Emirati hikers explore the UAE's mountains as a form of meditation

Post-pandemic, three friends turn exploration into their weekend mainstay as they find balance among the peaks

Emirati hikers Jameela Ahli and Huda Bin Redha hiking Fujairah Adventures Al Dahir Hiker Trails. Photo: Ruel Pableo for The National
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For UAE dwellers, spending Saturday morning trekking the country's mountains might be a now-and-again event. Especially when the weather's right, and they've had enough sleep to brave the early start.

But that's not the case for friends Jameela Ahli, Al Anood Mubarak and Huda Bin Redha, as they spend almost every weekend challenging themselves to take on a new adventure across the Emirates.

“We primarily did road trips before starting hiking – we liked to explore the UAE. We'd open Google Maps and think, 'This place looks beautiful,' and just go there,” Ahli, 34, tells The National.

While their friendship deepened during their initial drives – which started just shy of a decade ago – it wasn't until after the height of the Covid-19 pandemic that hiking became the driving force for their weekend excursions.

“When we are in nature, we automatically feel relaxed. Personally, it's my kind of meditation,” explains Bin Redha, 31.

The more they spent time exploring on two feet rather than four wheels, the greater well-being benefits they reaped. From family life to friendship dynamics, the Emirati hikers discuss how the active hobby has had an impact on their lives.

Soothed by nature

Spending the weekdays at work, each friend expresses how a change of scenery is a big draw of hiking. “For me, it's a stress reliever to be in nature,” says Bin Redha. “It's true that hiking can be tiring, but at the same time, it's a fun experience. It's an achievement to me that I do this consistently.”

Ahli enjoys the variety her weekend adventures in the great outdoors provide – during the week, she spends her free time in the city, socialising with friends and family in cafes and restaurants.

“Maybe in the future I'll devote my life to nature, but for now, it's a good mix,” she says.

Likewise, the change in environment evokes a sense of balance for Mubarak, 32. “For me, I realised that the more I am out in nature, I genuinely feel it heals, and it's nice to be away from city noise.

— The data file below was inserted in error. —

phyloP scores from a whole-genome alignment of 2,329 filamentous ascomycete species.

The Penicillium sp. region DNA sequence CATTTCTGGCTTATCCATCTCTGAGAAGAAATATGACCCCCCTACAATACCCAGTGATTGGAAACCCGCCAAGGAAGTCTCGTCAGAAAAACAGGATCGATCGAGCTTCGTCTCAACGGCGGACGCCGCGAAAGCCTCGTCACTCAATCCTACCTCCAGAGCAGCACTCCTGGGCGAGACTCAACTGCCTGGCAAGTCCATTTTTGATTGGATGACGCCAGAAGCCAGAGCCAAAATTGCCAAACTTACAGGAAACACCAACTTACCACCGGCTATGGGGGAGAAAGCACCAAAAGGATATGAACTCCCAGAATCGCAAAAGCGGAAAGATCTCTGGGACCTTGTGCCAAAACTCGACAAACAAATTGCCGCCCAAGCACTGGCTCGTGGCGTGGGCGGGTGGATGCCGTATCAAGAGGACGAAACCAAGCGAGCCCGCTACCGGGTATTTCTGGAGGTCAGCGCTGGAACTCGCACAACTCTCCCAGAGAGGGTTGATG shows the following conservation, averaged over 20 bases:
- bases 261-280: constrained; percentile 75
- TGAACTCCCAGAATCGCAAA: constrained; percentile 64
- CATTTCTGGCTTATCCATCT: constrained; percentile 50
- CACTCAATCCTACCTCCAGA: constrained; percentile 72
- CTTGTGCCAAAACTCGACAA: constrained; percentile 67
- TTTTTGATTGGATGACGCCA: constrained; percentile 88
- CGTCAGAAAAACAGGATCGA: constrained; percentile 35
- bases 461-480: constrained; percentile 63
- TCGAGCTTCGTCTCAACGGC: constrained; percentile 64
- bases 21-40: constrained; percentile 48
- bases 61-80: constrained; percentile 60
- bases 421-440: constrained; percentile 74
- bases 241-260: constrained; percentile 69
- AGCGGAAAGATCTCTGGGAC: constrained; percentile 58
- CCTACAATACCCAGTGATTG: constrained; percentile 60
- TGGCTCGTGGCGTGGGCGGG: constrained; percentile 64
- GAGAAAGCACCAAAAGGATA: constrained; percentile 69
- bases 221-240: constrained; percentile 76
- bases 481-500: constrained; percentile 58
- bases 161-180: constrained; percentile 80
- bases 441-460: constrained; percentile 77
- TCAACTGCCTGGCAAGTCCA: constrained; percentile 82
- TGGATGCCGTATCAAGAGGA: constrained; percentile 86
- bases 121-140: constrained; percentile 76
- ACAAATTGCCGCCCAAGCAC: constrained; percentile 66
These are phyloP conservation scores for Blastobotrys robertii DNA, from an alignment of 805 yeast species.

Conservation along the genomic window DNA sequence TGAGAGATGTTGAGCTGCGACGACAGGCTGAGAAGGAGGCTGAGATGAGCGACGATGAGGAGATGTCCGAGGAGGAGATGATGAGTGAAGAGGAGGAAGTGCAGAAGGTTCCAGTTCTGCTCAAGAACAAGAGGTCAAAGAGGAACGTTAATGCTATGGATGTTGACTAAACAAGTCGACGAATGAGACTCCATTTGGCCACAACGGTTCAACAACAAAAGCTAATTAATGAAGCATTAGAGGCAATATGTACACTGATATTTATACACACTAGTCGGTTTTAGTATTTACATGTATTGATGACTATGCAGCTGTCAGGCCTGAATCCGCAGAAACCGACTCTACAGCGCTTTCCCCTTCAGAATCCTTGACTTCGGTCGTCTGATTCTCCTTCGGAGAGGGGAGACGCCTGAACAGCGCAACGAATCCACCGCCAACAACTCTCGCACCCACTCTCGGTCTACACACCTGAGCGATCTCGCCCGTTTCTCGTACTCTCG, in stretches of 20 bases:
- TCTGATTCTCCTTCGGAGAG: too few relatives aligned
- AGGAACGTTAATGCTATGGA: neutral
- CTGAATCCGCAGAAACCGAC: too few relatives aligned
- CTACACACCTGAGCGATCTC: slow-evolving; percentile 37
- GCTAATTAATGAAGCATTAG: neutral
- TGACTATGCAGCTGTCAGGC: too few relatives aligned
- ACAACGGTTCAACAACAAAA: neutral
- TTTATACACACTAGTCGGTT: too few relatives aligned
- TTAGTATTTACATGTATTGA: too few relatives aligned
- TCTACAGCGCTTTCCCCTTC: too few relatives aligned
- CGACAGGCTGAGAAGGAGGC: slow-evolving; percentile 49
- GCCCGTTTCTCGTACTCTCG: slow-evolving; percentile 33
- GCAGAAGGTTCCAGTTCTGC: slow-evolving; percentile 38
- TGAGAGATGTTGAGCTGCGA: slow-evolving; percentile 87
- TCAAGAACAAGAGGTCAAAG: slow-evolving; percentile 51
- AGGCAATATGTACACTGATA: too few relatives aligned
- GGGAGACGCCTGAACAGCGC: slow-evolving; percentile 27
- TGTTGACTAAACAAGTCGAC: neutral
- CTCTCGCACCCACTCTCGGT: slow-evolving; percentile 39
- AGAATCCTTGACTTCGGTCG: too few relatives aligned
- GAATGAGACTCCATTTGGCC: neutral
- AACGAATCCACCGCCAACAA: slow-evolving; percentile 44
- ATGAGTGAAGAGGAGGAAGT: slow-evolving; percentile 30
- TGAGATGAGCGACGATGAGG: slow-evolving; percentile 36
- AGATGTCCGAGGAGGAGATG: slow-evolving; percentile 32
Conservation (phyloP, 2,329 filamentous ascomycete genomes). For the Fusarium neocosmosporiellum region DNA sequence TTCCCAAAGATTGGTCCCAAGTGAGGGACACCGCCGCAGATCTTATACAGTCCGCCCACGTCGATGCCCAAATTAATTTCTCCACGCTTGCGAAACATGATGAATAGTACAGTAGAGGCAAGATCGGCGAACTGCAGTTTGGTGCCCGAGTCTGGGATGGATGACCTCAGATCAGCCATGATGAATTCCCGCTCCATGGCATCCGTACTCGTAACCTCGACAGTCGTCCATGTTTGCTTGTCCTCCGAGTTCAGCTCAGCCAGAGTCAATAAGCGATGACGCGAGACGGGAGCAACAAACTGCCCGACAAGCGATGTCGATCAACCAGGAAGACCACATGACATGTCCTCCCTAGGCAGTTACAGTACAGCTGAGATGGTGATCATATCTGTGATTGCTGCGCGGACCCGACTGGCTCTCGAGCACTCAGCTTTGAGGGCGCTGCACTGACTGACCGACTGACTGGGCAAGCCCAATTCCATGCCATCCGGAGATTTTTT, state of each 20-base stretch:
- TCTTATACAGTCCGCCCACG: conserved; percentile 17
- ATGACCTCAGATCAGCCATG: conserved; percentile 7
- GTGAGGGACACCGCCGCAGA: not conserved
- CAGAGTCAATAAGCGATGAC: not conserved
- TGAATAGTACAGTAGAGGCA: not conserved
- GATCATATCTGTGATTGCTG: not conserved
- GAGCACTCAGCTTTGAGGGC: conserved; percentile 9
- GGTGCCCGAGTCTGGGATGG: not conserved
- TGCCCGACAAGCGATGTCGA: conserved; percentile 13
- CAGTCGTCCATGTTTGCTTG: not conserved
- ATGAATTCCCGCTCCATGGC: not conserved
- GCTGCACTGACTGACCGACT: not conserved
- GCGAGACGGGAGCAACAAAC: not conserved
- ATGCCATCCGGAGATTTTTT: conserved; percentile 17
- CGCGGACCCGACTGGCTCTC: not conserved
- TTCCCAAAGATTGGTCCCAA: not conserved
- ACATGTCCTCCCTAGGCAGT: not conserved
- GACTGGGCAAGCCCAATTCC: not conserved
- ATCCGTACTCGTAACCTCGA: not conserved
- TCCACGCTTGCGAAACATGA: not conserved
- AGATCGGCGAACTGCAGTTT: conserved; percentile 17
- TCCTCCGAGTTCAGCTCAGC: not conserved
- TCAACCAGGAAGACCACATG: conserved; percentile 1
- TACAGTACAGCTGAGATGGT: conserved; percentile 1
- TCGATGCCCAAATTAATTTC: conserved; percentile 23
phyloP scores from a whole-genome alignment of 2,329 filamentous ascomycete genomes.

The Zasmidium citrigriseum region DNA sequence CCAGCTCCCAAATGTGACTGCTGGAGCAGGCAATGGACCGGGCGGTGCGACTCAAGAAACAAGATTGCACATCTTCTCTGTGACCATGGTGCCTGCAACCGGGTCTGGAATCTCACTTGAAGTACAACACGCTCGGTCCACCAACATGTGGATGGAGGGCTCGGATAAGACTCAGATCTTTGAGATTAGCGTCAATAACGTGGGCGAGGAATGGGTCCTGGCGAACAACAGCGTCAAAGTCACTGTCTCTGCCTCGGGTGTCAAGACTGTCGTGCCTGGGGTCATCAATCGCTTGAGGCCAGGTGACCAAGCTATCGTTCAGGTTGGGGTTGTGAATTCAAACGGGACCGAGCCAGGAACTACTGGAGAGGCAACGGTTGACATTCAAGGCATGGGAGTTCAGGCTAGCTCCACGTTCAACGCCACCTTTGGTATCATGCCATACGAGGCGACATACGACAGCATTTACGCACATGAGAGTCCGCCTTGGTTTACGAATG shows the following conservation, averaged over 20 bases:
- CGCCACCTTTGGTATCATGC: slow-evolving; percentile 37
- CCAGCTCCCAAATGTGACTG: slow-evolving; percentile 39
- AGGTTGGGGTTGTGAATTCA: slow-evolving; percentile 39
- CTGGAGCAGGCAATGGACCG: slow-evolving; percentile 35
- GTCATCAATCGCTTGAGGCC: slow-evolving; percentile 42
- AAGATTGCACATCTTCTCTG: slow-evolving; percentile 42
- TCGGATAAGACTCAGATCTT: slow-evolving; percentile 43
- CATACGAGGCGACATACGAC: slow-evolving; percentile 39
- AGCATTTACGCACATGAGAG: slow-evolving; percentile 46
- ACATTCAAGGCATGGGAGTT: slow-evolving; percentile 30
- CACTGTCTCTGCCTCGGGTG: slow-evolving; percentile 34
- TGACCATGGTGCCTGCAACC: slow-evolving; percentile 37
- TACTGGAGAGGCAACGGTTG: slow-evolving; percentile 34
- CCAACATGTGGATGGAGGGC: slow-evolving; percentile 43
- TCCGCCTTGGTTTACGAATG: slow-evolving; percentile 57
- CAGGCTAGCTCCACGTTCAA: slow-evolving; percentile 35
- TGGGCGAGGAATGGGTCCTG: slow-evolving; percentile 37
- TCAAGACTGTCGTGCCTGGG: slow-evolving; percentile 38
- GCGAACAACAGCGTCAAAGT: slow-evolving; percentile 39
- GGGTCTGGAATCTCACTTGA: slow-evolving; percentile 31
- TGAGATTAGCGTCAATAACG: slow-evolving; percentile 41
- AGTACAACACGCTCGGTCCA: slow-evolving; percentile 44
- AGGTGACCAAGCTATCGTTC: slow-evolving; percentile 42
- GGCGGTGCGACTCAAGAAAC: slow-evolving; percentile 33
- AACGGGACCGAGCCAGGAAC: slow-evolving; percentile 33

“You stay in a nice quiet area, all you can hear is the wind,” adds Mubarak.

Striking a balance

While nature has provided Mubarak with a sense of balance within, ensuring she has enough time to spend with her loved ones has been more of a challenge.

“[Hiking] did affect my dynamics with other friends and family,” she says. “There was no balance back then, but I really enjoyed it and needed to disconnect for a while in order to reconnect again.”

Nowadays, Mubarak dedicates time to better planning, so she can enjoy being outdoors without compromising relationships with friends who don't share her passion. Learning to balance life at home and life in nature, she now dedicates Fridays to family, leaving her the rest of the weekend to indulge in her hobbies and wind down from the week.

“Having a full-time job exhausts me during the week, but I still try to make plans with my friends who don't enjoy hiking,” she explains.

Capturing the experience

Taking on new heights, Mubarak details how she makes an effort not to post any pictures or videos on social media that might scare her friends and family. With 15.6k followers on the social platform at the time of writing, it seems plenty of people are interested in catching a glimpse of her journeys into the wild.

Capturing their hikes is clearly a crucial part of the experience. “When you see the pictures, you relive the same feeling and experience,” says Ahli, who often posts to her 19.1k Instagram followers. “I can't go and not take pictures, it's to document the beauty of the place and not just the area, even the stuff that happens between us.”

Bin Redha, likewise, shares stunning scenic imagery with her 31.9K Instagram followers, but keeps some just for her. “To capture the moment, we take a lot of pictures, but we only share a fragment of these,” she notes.

From meditation to mindset

While everything in life comes with highs and lows, it seems the benefit of taking up hiking as a hobby has been a net positive for these three friends.

Alongside the meditative experience out on the trails, the experience has moved mountains for their mindset in everyday life, too.

Bin Redha summarises how hiking brings her a sense of achievement, explaining that she's developed a new mentality. Just as on a particularly arduous hike, “if you want something and you set your mind to it, you can actually do it, no matter how hard it is”.

Updated: March 04, 2024, 6:30 AM